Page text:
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HAVE YOUR SAY: Would advertising Britain's downsides keep migrants away?
1:12pm Monday 28th January 2013 in News
An advertising campaign highlighting the pitfalls of life in the UK such as the rain expected to drench the country this week could be used by the Government to put off would-be immigrants from Romania and Bulgaria.
The measure is reported to be among ideas being considered by officials seeking ways to curb the expected arrivals from the two newest EU member states when temporary restrictions expire in December.
They are also looking at the potential to deport anyone who failed to find work within three months of arriving or to show they could support themselves for six months.
No official estimate has been put on the anticipated number of arrivals - with ministers wary of the situation when Poland joined the Union and much larger numbers than predicted came to the UK.
Communities Secretary Eric Pickles has admitted the influx would ''cause problems'' with services such as housing, with the highest numbers likely to pick London boroughs which already have significant populations from the countries.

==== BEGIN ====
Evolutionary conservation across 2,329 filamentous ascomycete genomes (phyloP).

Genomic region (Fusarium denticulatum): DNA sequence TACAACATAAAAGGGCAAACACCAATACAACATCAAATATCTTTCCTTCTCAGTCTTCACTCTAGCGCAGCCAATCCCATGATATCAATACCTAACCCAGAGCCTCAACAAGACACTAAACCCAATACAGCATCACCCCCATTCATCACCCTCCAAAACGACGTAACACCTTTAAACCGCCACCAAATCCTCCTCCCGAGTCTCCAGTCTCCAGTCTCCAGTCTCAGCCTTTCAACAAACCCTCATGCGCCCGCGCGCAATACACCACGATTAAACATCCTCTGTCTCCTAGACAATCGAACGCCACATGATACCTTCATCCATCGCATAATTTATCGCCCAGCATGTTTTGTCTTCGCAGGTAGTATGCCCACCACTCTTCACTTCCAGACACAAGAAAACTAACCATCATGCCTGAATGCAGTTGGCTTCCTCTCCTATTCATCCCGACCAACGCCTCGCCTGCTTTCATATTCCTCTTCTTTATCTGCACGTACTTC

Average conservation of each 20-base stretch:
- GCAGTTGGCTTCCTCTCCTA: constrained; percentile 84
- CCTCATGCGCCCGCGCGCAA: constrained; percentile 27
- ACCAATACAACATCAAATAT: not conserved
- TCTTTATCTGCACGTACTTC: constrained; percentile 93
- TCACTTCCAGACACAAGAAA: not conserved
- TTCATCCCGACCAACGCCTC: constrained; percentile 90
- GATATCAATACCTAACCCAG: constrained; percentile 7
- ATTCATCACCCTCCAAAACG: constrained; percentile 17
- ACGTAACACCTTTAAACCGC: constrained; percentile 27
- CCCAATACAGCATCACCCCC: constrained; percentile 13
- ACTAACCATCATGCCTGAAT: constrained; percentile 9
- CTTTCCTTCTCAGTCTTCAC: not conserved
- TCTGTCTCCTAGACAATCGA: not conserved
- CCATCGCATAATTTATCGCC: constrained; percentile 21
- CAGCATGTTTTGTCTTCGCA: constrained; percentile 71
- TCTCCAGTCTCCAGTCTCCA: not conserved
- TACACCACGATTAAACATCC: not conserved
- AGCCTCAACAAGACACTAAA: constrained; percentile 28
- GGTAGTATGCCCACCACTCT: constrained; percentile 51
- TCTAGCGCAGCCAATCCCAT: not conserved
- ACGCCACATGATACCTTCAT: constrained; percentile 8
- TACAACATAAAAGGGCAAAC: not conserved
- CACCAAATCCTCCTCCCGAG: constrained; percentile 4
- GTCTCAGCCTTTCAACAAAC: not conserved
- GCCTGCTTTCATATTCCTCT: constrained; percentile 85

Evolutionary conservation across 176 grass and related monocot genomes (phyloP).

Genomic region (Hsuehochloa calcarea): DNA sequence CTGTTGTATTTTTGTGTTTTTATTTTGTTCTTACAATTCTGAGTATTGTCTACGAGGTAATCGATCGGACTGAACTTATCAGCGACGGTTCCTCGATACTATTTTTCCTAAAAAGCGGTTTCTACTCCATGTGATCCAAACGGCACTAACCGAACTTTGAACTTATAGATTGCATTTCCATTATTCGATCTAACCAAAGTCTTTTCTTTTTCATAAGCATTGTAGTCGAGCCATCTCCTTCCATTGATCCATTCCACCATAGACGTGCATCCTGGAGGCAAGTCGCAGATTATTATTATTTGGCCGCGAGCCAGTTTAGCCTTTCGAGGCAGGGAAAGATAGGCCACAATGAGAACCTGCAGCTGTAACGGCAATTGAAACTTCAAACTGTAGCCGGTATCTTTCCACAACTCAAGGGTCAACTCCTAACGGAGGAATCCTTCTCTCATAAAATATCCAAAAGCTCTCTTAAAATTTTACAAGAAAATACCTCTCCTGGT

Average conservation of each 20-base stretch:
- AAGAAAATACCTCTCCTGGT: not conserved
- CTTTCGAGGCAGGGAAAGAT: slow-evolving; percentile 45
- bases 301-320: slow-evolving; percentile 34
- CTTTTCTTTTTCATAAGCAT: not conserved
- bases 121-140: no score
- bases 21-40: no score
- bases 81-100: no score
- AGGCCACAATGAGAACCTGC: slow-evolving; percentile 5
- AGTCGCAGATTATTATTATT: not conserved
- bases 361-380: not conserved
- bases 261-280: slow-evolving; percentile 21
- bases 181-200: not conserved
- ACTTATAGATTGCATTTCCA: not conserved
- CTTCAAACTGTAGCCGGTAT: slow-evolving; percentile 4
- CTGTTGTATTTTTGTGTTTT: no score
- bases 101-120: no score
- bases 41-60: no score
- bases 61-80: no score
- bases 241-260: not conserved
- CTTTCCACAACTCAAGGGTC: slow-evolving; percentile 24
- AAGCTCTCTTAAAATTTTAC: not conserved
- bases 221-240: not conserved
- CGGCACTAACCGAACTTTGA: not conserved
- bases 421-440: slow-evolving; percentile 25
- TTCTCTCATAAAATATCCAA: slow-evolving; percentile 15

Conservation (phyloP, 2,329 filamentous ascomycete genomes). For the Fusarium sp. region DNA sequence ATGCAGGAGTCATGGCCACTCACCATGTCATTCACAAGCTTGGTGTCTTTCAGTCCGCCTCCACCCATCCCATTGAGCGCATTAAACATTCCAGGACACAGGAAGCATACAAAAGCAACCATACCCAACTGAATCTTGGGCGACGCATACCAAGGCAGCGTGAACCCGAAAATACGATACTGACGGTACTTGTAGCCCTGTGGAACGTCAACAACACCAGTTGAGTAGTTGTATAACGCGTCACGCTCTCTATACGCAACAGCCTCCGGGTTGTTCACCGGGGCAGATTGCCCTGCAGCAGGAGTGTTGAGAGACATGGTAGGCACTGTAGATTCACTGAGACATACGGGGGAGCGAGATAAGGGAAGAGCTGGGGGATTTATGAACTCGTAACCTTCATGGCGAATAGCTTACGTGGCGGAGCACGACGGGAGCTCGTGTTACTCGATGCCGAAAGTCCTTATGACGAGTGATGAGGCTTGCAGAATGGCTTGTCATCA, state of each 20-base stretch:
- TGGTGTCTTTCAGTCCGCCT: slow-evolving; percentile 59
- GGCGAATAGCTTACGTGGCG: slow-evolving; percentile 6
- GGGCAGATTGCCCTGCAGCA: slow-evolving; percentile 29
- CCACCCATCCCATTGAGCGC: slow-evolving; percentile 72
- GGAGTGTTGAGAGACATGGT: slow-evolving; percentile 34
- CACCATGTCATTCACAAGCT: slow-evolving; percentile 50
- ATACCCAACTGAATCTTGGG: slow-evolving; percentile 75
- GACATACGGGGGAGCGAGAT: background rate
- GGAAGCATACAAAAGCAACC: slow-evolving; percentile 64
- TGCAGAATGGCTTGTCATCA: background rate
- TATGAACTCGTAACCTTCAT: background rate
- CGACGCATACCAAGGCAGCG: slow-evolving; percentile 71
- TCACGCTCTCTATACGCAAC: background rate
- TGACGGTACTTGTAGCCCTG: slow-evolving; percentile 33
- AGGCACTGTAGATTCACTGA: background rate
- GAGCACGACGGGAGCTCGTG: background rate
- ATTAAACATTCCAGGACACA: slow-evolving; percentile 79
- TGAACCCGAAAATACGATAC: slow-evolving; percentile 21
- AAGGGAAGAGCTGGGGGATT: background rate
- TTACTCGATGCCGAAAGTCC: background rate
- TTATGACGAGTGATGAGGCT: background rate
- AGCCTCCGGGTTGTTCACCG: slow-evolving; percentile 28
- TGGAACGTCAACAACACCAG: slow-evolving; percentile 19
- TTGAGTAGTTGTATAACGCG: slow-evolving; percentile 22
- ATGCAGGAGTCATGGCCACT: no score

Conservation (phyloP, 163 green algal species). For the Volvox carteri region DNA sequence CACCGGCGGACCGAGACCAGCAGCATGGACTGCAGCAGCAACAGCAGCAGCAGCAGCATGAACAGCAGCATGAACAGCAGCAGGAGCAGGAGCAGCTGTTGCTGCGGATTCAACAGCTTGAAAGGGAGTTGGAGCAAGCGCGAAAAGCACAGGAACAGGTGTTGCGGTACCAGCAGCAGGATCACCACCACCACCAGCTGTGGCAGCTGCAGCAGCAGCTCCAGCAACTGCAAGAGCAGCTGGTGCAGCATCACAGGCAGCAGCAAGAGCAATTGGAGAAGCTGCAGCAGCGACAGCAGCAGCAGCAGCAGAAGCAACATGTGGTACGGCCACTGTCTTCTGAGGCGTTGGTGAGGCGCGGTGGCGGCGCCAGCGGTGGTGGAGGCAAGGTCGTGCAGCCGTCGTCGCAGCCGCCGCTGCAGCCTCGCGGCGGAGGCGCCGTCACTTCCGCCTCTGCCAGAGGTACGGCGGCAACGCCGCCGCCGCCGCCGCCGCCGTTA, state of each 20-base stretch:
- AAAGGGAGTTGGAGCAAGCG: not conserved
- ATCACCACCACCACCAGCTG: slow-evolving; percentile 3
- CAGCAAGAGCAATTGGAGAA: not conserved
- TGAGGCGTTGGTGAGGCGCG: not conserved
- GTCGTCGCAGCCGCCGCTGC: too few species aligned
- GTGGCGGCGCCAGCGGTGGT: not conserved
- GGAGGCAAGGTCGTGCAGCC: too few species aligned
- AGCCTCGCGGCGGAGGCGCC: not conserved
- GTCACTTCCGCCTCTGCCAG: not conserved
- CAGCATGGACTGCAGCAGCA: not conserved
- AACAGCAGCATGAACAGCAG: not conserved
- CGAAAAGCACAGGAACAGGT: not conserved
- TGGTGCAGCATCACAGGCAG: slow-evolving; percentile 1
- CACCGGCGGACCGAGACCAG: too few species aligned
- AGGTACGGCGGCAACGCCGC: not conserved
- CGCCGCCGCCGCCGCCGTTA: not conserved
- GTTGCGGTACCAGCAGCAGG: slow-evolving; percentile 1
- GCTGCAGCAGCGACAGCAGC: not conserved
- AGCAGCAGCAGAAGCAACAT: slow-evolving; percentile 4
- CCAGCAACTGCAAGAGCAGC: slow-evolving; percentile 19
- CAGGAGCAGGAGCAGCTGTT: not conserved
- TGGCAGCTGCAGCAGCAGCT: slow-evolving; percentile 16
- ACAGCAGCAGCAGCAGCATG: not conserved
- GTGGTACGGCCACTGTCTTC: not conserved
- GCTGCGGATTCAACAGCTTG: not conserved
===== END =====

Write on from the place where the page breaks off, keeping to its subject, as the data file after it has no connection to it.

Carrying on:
However, he insisted it was not ''reasonable'' to assume that 300,000 would move to the UK - the figure suggested by some Tories based on migration levels after Poland, the Czech Republic, Latvia and Lithuania acceded.
The Government has confirmed it will not seek to extend temporary curbs on 29 million Romanian and Bulgarian nationals' right to live and work in Britain, which are due to expire in December.
Prime Minister David Cameron's official spokesman declined to comment on reports of an advertising campaign to put off would-be migrants from Romania and Bulgaria coming to the UK.
The spokesman told a regular Westminster media briefing: ''As you would expect, the Government is considering what options there may be and the process of looking into these and considering them is under way.
''The issue here is around dealing with potential damage to the UK labour market and potential scope for curbing immigration to that end.
''We are in the process of considering what we may be able to do. Clearly, there is a European legal framework within which we have to operate.''
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